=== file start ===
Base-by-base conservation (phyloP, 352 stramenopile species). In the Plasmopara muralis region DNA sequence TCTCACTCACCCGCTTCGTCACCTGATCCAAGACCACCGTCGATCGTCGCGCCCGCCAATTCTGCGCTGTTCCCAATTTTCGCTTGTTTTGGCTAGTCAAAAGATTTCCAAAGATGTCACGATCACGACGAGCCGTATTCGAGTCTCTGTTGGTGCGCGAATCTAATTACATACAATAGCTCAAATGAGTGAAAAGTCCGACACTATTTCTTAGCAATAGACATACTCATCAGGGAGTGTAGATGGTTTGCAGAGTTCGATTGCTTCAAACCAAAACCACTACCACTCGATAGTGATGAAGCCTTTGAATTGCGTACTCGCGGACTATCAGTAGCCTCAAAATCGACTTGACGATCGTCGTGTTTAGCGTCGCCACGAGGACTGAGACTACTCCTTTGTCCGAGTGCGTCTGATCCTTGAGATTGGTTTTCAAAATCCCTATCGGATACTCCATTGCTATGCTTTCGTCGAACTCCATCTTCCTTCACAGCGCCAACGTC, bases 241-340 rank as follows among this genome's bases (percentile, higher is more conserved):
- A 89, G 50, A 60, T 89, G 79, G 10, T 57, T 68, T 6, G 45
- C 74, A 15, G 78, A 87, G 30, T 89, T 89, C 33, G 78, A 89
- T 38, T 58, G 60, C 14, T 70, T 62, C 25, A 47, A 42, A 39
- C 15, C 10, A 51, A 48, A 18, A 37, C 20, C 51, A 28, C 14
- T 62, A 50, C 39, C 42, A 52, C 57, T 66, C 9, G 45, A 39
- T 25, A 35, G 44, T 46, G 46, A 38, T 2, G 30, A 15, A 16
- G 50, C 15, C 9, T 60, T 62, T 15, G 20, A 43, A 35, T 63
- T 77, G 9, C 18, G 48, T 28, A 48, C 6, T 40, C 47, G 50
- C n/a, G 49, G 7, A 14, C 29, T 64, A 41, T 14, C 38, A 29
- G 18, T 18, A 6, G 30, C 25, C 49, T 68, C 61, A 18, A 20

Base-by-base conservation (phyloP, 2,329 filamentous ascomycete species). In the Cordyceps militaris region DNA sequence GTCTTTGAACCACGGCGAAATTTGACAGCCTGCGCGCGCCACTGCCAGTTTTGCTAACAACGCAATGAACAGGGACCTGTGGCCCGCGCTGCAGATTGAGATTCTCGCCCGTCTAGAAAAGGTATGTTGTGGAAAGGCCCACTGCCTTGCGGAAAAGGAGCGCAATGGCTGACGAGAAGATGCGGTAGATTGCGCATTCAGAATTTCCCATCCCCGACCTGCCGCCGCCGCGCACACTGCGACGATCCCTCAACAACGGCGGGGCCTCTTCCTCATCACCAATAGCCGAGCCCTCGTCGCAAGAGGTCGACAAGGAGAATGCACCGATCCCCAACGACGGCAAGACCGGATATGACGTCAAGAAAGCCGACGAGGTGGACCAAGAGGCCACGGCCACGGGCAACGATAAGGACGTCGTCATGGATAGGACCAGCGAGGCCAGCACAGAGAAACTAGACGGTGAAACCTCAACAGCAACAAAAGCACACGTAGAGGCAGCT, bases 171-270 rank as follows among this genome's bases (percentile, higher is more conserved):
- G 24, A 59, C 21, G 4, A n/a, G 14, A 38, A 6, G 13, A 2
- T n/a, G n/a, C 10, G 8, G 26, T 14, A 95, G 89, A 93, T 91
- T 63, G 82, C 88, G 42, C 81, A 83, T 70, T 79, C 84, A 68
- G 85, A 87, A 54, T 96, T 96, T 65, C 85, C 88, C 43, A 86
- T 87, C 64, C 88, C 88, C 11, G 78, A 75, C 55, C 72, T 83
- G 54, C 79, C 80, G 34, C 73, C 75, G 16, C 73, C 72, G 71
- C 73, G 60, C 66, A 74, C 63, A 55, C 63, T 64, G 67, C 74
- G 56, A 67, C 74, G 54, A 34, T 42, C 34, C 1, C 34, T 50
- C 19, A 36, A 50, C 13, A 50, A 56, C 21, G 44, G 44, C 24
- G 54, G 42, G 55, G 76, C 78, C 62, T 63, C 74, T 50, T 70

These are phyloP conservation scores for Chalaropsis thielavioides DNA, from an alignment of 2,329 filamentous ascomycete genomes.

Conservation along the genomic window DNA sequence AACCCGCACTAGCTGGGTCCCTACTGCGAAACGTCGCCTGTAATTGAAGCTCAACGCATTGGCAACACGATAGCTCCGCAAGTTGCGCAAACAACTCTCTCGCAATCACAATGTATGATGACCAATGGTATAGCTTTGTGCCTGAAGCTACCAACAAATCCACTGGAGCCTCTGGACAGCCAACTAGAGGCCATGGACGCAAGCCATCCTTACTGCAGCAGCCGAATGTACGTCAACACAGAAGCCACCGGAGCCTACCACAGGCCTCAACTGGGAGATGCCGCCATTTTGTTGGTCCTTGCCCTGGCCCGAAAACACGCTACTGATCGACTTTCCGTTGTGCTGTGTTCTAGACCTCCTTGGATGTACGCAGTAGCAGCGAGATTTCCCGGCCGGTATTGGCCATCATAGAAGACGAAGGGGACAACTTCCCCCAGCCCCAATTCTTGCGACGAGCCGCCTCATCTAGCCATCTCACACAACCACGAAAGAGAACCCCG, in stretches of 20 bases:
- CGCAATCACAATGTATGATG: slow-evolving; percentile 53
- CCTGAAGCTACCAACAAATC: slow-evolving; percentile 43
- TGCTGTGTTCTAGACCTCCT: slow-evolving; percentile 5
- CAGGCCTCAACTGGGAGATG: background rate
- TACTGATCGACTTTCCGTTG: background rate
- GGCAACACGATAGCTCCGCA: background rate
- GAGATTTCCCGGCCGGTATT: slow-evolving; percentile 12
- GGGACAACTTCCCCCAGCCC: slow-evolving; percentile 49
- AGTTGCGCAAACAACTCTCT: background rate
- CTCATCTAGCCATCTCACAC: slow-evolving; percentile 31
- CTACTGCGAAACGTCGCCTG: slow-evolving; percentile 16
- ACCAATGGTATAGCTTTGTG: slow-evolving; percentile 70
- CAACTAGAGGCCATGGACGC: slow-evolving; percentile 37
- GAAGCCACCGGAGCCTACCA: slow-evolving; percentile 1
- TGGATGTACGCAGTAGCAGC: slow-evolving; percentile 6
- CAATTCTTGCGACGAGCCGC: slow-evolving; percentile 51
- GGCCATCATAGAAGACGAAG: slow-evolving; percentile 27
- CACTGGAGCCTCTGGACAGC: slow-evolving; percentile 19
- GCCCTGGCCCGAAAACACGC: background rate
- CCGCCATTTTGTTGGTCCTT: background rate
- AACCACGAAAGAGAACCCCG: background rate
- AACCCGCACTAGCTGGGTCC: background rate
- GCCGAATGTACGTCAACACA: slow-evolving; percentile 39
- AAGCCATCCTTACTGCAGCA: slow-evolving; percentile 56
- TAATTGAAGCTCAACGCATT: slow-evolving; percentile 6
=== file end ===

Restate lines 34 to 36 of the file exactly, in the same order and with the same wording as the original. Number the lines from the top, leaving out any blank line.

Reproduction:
- CTCATCTAGCCATCTCACAC: slow-evolving; percentile 31
- CTACTGCGAAACGTCGCCTG: slow-evolving; percentile 16
- ACCAATGGTATAGCTTTGTG: slow-evolving; percentile 70